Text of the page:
Beyond the Pines Live Handsome Fathers and Sons

By Hope Madden

Sure, The Place Beyond the Pines is a bank robber movie starring three weirdly attractive A-listers (Ryan Gosling, Eva Mendes, Bradley Cooper). But this layered, complex film about men and the sins they pass on hopes to be a lot more than that.

What co-writer/director Derek Cianfrance (Blue Valentine) has crafted is a generational drama about fathers, sons and consequences.

The Place Beyond the Pines tells its story in three parts. Each part introduces us to a new, young male lead as he makes a life-altering decision. Their individual tales are aided immeasurably by great supporting turns from Mendes and Ben Mendelsohn (making a name for himself playing the guy our hero would be better off not knowing), but Cianfrance’s interest is in the young men – their choices, how they were affected by their fathers, and how they will affect their sons.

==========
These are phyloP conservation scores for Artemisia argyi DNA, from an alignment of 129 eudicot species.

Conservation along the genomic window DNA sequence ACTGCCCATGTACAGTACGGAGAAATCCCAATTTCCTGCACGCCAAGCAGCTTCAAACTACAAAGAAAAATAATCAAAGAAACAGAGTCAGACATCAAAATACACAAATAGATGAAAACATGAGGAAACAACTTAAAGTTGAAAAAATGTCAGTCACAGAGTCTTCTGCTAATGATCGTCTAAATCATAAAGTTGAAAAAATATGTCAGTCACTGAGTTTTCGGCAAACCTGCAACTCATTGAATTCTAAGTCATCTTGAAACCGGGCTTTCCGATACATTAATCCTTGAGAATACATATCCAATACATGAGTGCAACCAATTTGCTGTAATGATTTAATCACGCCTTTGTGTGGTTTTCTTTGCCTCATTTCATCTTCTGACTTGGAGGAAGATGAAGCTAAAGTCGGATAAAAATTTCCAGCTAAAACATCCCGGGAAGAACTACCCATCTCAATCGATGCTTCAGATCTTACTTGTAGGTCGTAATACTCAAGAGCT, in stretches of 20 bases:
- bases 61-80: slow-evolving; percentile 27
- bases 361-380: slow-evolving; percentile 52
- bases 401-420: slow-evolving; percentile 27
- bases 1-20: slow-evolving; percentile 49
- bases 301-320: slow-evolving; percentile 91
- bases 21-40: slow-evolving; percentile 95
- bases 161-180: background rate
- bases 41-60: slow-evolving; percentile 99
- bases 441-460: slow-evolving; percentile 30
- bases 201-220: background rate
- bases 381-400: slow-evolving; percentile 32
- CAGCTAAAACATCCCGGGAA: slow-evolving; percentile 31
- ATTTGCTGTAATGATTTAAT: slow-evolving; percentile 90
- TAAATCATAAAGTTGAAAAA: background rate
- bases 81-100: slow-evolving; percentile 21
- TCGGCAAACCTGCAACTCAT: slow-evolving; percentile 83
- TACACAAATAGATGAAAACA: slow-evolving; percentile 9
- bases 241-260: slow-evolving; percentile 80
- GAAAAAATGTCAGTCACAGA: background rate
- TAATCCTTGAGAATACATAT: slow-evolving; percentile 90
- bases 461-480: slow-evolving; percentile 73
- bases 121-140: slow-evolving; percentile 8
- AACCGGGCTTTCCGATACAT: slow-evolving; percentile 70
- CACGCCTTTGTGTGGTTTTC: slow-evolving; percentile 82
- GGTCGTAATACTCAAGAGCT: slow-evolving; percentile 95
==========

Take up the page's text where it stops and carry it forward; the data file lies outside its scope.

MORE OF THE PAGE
Act 1 follows Gosling’s stunt motorcyclist Luke as he tries to claim the family he didn’t know he had. We move to Cooper’s rookie cop in the second act, who walks the compromised line between justice and ambition. Act 3 brings us full circle.

Cianfrance’s lens casts a bittersweet small town spell, and his actors – an exceptional Gosling in particular – develop fully formed, flawed, compelling characters. The filmmaker’s smart script and patient camera give the talent the time and content they need to mine the depths of each character. Unfortunately, this borderline Greek tragedy just loses steam.

Whether Parts 2 and 3 feel like middling efforts because Gosling’s smolder is missing or because Cianfrance’s interest lies elsewhere is hard to tell. Taken on their own, the second and third acts amount to a solid family drama; compared with the livewire of Act 1, though, they let you down just a bit.

It feels like Cianfrance just bit off more than he could chew, but it’s hard to knock him for ambition. Pines veers as wildly as Handsome Luke’s motorcycle, and it doesn’t always find its way back. Cianfrance tries too hard, covers too much, but he does it with such passion and such cinematic skill that he can be forgiven.






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